The best film I have seen in recent weeks has been the Netflix-produced The Motive (Manuel Martin Cuenca, 2017), yet another Netflix original made in Spain. (Nothing against Spain, I personally love the place and love watching films set there, but the country must offer some mighty awesome film tax credits.) I suppose you could say this film is Hitchcockian but I hate too many references to the suspense master. Yet there’s no question there’s an homage to Hitch’s Rear Window (1954). The Motive is more a psychological thriller than anything else, with our antihero Álvaro (Javier Gutiérrez), a notary and would-be writer, descending into a kind of madness over his writing. Admonished by his creative writing instructor (Antonio de la Torre) that he apes popular novelists and must write from his own experience, Álvaro takes him to heart - a little too much. He begins spying on neighbors and creates elaborate manipulations to set up scenarios which would make ideal plot points. My only quibble with the film is towards the end when the police lay a charge against an individual but it’s questionable whether that individual should in fact be charged, therefore falsely extending the film’s own plot point.
The White Crow (2018), which I caught at The Maple Theater last month but which is no longer screening but will be coming to WIFF’s year-round line-up in July, is a competently-made third film from the man we usually think of as an actor, and he acts in this movie as well. It’s about the early life of Rudolf Nureyev, from his discovery in the old Soviet Union in the 1950s up to his defection in Paris in 1961. Ukrainian dancer Oleg Ivenko is a great stand-in for perhaps the most famous ballet dancer of the last century. And Fiennes is convincing as his instructor Alexander Pushkin. The sets and costumes are authentic but what comes across most is Nureyev’s steely individualism, wrapped in arrogance, that breaks through the Soviet state’s bureaucracy and wins freedom to the West.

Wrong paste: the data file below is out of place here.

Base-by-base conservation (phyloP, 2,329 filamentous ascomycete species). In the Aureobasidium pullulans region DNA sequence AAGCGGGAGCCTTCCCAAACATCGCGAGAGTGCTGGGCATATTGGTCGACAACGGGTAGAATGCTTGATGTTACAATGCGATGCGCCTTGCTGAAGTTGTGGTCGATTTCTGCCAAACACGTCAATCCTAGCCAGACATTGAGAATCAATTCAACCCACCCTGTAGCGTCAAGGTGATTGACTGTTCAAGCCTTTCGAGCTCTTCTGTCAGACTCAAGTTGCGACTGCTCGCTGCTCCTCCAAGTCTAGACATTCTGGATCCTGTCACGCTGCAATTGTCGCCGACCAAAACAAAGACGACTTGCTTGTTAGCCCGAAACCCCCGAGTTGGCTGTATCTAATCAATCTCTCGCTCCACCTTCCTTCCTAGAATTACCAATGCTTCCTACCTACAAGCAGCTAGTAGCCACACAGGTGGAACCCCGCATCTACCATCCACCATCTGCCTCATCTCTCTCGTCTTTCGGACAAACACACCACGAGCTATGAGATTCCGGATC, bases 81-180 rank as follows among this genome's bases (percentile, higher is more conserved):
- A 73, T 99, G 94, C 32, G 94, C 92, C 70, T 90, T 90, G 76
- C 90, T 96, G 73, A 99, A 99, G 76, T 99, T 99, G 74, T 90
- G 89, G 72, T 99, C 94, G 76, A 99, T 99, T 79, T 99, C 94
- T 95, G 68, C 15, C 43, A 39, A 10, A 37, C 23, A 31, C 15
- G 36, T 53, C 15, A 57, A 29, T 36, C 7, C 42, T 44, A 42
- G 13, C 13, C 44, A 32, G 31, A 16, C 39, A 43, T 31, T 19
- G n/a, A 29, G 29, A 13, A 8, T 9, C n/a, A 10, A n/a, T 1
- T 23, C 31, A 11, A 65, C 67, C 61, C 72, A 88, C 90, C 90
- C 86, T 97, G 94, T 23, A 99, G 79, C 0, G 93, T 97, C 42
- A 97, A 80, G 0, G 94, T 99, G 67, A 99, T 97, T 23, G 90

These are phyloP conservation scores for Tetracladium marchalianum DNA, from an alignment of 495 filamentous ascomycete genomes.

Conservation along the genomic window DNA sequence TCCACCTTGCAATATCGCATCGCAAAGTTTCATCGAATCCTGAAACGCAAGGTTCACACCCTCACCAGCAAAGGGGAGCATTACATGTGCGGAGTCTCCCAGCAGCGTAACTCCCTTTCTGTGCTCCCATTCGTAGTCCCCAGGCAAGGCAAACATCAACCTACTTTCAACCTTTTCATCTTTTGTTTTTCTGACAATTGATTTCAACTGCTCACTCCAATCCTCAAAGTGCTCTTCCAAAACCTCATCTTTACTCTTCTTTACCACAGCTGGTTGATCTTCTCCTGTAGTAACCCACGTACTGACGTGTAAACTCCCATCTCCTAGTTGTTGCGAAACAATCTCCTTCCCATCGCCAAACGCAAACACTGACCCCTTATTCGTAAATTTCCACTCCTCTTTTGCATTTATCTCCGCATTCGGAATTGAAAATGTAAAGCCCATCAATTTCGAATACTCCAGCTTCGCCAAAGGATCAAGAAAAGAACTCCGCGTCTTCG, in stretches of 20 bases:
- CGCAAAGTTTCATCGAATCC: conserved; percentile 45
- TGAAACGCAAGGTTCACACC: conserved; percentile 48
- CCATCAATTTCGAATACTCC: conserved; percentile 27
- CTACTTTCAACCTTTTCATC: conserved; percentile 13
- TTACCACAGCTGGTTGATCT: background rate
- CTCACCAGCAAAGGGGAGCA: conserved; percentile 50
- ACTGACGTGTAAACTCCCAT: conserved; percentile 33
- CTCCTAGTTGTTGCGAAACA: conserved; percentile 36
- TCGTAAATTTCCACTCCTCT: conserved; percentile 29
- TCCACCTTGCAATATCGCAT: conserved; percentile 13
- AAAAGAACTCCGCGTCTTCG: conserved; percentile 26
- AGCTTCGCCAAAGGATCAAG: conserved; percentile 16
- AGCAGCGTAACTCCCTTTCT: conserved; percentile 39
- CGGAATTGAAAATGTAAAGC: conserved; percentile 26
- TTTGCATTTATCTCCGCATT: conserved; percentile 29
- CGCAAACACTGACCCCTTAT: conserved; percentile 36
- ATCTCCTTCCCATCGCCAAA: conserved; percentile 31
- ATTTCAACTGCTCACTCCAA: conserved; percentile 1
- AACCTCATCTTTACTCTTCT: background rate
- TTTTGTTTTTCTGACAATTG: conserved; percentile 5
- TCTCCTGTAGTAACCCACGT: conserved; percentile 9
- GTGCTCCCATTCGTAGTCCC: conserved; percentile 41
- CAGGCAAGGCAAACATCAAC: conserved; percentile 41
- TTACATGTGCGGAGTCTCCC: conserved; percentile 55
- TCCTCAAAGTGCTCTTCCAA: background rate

I Am Not an Easy Man (2018) another Netflix original, set in Paris, directed by Éléonore Pourriat and starring Vincent Elbaz as Damien, is a film I’d been avoiding because it seemed a little too post-modern cute. But I succumbed and watched and was rather delighted. It’s a bizarre, very quirky film with a plot you’re constantly trying to get your head around but mainly leaves a smile on your face – throughout. I’m not entirely sure what the point was but Pourriat plays with all kinds of gender stereotypes and in fact massively reverses roles with men assuming the status of victims and trying to promote their “masculism” efforts, a mirror of feminism. Is the film using irony to make a point about women’s current status? Probably. But this script is far from politically correct and in fact the theme is so joyfully convoluted and sliced and diced you can read all kinds of interpretations into it, if you can interpret it at all.